Tanya Grasz teaches Honors Chemistry. Students who enroll for this class have demonstrated solid mastery of biology and algebra as well as a capacity for problem solving and critical thinking. The subject matter is demanding. Even well-prepared students often struggle with the advanced content as concepts build and converge over time with increasingly complex applications.
Ms. Grasz approaches this challenge with the same spirit of inquiry she expects from her students as they engage in ongoing investigation of scientific phenomenon. She is energized when students grasp an important lesson or idea but also perplexed when they struggle to master key concepts after careful teaching and assistance. One example is her ongoing efforts to help students use mole ratios when solving stoichiometry problems.
Brief Intro to Stoichiometry
Equations are a chemist’s recipe. Equations tell chemists what amounts of reactants to mix and what amounts of products to expect. When you know the quantity of one substance in a reaction, you can calculate the quantity of any other substance consumed or created in the reaction. For example, if we have the reaction N2 + 3H2 → 2NH3, we know that nitrogen and hydrogen molecules will react in a 1:3 proportion. The calculation of quantities in chemical reactions is called stoichiometry and mole ratios are the bridge for converting between various units of chemical quantities.
Teaching and Learning Challenge
Ms. Grasz found that students typically struggle with several key aspects of solving stoichiometry problems as well as general principles of dimensional analysis:
Interpreting and setting up problems
Understanding where the problem resides on the “mole map” (realizing what they are given and understanding where they need to end up)
Understanding and using mole ratios as the critical bridge for converting units of one substance to units of another.
And, most importantly...moving from a formulaic pattern (calculations of units) to a conceptual understanding of mole ratios.
Bridging the Gap
Ms. Grasz teamed up with another science colleague, Jill Ronstadt, to investigate instructional solutions. They planned and implemented a research lesson with the following components.
First, they used a cooking analogy to help students grasp the proportional conversion process with something familiar and accessible from everyday life. “A recipe is like a balanced chemical equation,” Ms. Grasz explained. “Ingredients are the reactants. Cookies or cake or burritos are the products.”
She then asked students to think through an example recipe for S’mores. The goal was for the students to understand that there is no way to know how many S’mores could be made given a certain number of ingredients if there is no recipe to follow or refer to.
Moving from food to chemistry, Ms. Grasz helped students review what the coefficients in the chemical equations represent using a relatively simple equation for ammonia (NH3) production. They discussed why the coefficients do not represent grams, but instead represent moles and molecules or sometimes liters (for problems using gases at standard temperature and pressure). This is why using mole ratios are so important--they bridge the gap between various units in the conversion process.
Next, Ms. Grasz asked students to work on a stoichiometry problem. The problem asked students to move from grams to moles. “How many grams of ammonia are produced from 0.60 moles N2? “ She gave students time to work individually. While they were working, she took inventory of students that solved the problem successfully and those that made a wrong turn somewhere in the process. She found that 8 of 27 students had solved the problem correctly. She then divided the class into eight groups and asked students who were successful to teach and discuss with others how they solved the problem. Ms. Grasz wrapped up the lesson by reminding students that the equation is their “recipe” and the numbers for the mole ratio are coming from “the coefficients of a balanced chemical equation.” She then assigned additional problems for homework, including several questions about a recipe for chocolate chip cookies, and two problems involving chemical equations.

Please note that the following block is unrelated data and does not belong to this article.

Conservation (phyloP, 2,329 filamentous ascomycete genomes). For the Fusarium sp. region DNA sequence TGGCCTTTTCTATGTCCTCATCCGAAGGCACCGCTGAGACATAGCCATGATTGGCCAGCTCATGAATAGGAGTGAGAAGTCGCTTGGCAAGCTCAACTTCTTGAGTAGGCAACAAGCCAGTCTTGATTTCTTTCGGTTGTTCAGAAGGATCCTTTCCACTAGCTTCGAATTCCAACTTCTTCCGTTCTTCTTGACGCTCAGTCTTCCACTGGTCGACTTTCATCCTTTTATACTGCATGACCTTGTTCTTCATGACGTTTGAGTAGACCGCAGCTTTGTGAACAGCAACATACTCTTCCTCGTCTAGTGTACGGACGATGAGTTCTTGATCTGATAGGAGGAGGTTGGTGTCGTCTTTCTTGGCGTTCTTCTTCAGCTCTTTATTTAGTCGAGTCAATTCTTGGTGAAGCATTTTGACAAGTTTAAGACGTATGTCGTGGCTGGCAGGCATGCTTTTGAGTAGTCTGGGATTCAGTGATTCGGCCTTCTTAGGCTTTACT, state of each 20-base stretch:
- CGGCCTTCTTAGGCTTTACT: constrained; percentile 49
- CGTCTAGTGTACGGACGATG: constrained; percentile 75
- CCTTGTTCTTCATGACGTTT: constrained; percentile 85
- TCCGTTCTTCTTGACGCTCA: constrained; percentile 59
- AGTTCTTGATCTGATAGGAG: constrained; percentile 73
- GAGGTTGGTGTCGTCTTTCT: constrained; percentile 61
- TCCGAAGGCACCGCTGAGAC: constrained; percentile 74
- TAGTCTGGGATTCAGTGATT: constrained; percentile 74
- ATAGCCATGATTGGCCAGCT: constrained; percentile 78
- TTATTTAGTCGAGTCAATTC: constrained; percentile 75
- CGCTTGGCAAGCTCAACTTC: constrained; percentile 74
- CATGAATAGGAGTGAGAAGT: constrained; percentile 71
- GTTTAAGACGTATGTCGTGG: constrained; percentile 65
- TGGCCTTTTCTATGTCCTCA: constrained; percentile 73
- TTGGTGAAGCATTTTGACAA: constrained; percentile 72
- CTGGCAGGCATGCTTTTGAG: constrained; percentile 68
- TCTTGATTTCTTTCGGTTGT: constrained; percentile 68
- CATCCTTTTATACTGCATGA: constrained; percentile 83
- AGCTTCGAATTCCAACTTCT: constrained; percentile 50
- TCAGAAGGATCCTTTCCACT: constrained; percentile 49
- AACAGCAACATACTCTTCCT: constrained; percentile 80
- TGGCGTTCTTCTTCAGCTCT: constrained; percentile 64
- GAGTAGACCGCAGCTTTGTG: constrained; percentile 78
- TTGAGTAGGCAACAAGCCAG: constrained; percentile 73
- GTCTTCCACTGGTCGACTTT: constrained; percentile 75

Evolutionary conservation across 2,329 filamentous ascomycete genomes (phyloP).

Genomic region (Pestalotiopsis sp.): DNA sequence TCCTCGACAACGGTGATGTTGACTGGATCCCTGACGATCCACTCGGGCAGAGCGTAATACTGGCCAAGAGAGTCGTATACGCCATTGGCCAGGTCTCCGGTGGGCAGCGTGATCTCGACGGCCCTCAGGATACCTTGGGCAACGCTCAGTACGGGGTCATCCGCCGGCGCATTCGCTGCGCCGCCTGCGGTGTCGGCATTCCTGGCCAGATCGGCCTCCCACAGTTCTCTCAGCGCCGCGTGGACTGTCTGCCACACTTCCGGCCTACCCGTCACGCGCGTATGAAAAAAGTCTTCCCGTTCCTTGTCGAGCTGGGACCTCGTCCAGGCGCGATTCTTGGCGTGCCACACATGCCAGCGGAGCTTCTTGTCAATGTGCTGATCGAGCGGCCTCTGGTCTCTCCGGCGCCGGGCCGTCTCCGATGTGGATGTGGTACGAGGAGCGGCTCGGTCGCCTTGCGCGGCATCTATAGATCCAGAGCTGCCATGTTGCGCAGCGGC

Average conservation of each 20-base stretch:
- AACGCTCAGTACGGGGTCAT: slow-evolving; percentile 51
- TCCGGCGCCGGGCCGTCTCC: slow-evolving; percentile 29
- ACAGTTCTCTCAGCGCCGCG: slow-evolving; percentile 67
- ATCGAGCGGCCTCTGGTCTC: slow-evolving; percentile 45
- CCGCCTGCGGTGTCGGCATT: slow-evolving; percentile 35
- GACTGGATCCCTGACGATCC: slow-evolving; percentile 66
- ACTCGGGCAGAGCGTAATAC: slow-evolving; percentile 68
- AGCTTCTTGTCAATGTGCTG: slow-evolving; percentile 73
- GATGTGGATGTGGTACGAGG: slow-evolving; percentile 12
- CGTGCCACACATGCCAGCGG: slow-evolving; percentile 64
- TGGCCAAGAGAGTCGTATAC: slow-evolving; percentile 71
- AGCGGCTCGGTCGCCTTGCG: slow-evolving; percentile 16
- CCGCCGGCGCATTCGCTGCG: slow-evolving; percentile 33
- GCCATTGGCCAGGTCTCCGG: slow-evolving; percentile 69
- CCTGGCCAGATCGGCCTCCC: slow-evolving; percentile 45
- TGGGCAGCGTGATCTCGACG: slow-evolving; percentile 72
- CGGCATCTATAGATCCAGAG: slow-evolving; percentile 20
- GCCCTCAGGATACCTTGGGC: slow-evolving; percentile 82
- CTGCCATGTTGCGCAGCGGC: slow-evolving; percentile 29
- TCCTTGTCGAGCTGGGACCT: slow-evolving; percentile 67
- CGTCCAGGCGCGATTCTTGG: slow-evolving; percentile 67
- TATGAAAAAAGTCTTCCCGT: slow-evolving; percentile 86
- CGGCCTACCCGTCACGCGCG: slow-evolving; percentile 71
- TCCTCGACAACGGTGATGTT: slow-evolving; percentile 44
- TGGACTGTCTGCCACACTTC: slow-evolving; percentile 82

Day 2 Results
The results from homework showed that nearly all students were able to solve problems about chocolate chip cookies, but most still had questions about problems using chemical equations. “They knew the mantra about using their equation to find the mole ratios,” Ms. Grasz explained, “but had not connected all the dots yet.”
Ms. Grasz spent the next class period persisting to help all students “connect the dots” and learn to use the balanced chemical equation as their “recipe” for solving stoichiometry problems. She guided the class through the homework examples. She paused at each phase of the problems to elicit student thinking and asked them to direct the solution process. She then gave students a new problem to solve independently and circulated around the room to document student progress. While circulating, she strategically placed a dot on individual papers to keep track of where students were struggling or asking questions. She then collected the papers to better diagnose the primary areas of difficulty. During this second round of work, Ms. Grasz’s records showed that of 27 students in the class, all but 8 solved the problem successfully and 5 of these 8 failed to correctly use the mole ratio. This was a substantial improvement from Day 1 where only eight students solved the Ammonia problem correctly. Ms. Grasz continued with several more problems at the end of the period until the entire class could use the “recipes” effectively.